Enter your mobile number or email address below and we'll send you a link to download the free Kindle App. Then you can start reading Kindle books on your smartphone, tablet, or computer - no Kindle device required.
To get the free app, enter your mobile phone number.
Uncommon: Finding Your Path to Significance Paperback – March 1, 2011
|New from||Used from|
Frequently Bought Together
Customers Who Bought This Item Also Bought
Top Customer Reviews
"Success is uncommon, therefore not to be enjoyed by the common man. I'm looking for uncommon people."
Dungy first heard these words as a freshman on Stoll's football team almost three decades ago, and they have stayed with him ever since. The only difference is that it is now Dungy summoning men to an uncommon life of significance.
The book does not differ much from Quiet Strength, as it is written in a casual tone similar to most sports figure's memoirs. It is, however, less autobiographical, leaning more toward an advisory manual on how to live life. It is divided into seven parts, each dealing with important issues that men deal with in their lives, such as family, friends, career, and relationship with Christ. It is sprinkled with stories from Dungy's personal life which illustrate the themes of each chapter. Perhaps most refreshing is the coach's tone. He is never condescending or preachy, adamently proclaiming that his way is the best way. Reading this book is almost like talking to a big brother who is handing out advice because he's been there.
For those who are weary of self-help books, have no fear. Dungy's focus is on service to God, family, and fellow man. There are no get-rich quick schemes in this book, or promises of blessings. This is just Tony Dungy trying to instruct men how to be better husbands, fathers, and human beings. He doesn't claim to have all the answers; he's just willing to share what he's been through.
It's a quick, easy read, and there's enough football mixed in to keep most guys interested. There's a Q & A with Tony Dungy in the back, giving his opinion on more direct questions. My only knock on this book is the goofy picture of Dungy on the back cover. But it's definitely worth the money. Tony Dungy scores again.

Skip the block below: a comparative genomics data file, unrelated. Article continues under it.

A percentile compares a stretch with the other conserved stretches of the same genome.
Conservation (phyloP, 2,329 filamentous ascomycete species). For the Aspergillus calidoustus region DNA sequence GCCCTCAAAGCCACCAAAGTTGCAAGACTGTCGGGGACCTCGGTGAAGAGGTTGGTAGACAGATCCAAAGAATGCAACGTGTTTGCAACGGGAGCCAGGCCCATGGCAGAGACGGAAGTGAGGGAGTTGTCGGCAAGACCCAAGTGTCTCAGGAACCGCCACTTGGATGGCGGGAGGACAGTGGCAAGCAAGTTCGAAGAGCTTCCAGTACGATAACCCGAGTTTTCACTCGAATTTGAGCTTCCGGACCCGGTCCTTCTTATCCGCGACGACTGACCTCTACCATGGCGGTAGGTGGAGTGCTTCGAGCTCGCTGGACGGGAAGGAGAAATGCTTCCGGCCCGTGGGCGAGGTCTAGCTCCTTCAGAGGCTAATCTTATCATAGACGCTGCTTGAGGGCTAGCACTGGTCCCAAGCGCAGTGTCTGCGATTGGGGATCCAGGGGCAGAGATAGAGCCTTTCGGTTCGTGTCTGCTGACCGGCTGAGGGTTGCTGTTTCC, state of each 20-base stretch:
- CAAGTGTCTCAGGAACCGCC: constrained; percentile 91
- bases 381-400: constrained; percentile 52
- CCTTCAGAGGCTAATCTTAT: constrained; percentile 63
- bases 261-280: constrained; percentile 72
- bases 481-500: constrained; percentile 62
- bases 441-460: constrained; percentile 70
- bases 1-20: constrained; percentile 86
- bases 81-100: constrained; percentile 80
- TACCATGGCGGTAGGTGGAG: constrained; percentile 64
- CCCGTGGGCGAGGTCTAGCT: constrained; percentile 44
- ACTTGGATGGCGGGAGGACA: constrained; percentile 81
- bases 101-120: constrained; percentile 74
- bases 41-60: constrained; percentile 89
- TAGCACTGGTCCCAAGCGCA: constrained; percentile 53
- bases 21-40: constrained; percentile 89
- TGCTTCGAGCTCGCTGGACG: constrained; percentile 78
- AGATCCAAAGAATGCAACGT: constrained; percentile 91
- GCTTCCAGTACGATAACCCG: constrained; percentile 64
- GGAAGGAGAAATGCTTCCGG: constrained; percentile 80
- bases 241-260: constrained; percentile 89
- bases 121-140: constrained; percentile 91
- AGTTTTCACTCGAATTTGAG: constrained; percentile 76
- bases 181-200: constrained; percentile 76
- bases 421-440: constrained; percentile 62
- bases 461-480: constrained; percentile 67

Dungy is eminently qualified to write such a book, given his lifetime of leadership coaching not only athletes in sports, but men in the proverbial game of life. Additionally, his own drive for success, not simply defined by wins and loses, but by other-centered relationships, is Dungy's ultimate qualification for writing Uncommon.
Dungy begins by defining success, not from the world's perspective, but from his Christian worldview. He then notes how uncommon true success and significance are, outlines many of the reasons, and prescribes practical pathways: attitudes, ambitions, and allegiances.
What Rick Warren achieved with Purpose Driven Life, Tony Dungy has accomplished with Uncommon. Both books are user-friendly, easy-reads, without being dumbed-down or simplistic. And both books, while maintaining a Judea-Christian ethic, are not preachy.
Though focused somewhat on young males, Uncommon is for every person pursuing a life of meaning, a path of purpose, and the road toward significance. Learn from an uncommon man the uncommon art of leaving a lasting legacy.
Reviewer: Bob Kellemen, Ph.D., is the author of Beyond the Suffering: Embracing the Legacy of African American Soul Care and Spiritual Direction.
His first and previous book, "Quiet Strength," was autobiographical, with a little help from co-author Nathan Whitaker. So it focused on his upbringing in Detroit, the powerful influence of his parents and family, how he came to professional football, his faith, and all of the career triumphs and tragedies that led to the Colts winning the Super Bowl.
"Uncommon: Finding Your Path to Significance" is also autobiographical, but only in the sense that it distills how this man lives his life, or strives to. There is much to admire here -- would that we all strive to live our lives like this man has, and teach our sons and daughters to do the same.
He says at least three things in this book I found especially insightful, regardless of one's faith or lack of it.
First, what you do is less important than how you do it. The "how" ultimately has much more influence and impact than the "what."
Second, the opposite of courage is not cowardice. The opposite of courage is conformity. I had to think about that for a while but he's got it exactly right.
Third, don't let the bad things that happen to you define who you are as a person. Instead, what defines you as a person is how you respond to the bad things, and the good things, too, for that matter.
In "Uncommon," Tony Dungy says obvious things -- treat people well; love and honor your wife; teach and be there for your children; see successes and failures for what they are; character matters. That they sound surprising or "preachy" says a lot more about us and our culture than it does about the author.
He reflects on lessons he learned from his parents, his mentors and career and his faith. He provides fresh insight into becoming significant, someone who matters.
A particular focus of the book is what it means to be a man of significance in a culture that is offering young men few positive role models. I personally think this is an excellent thing and much needed.
- Susanna K. Hutcheson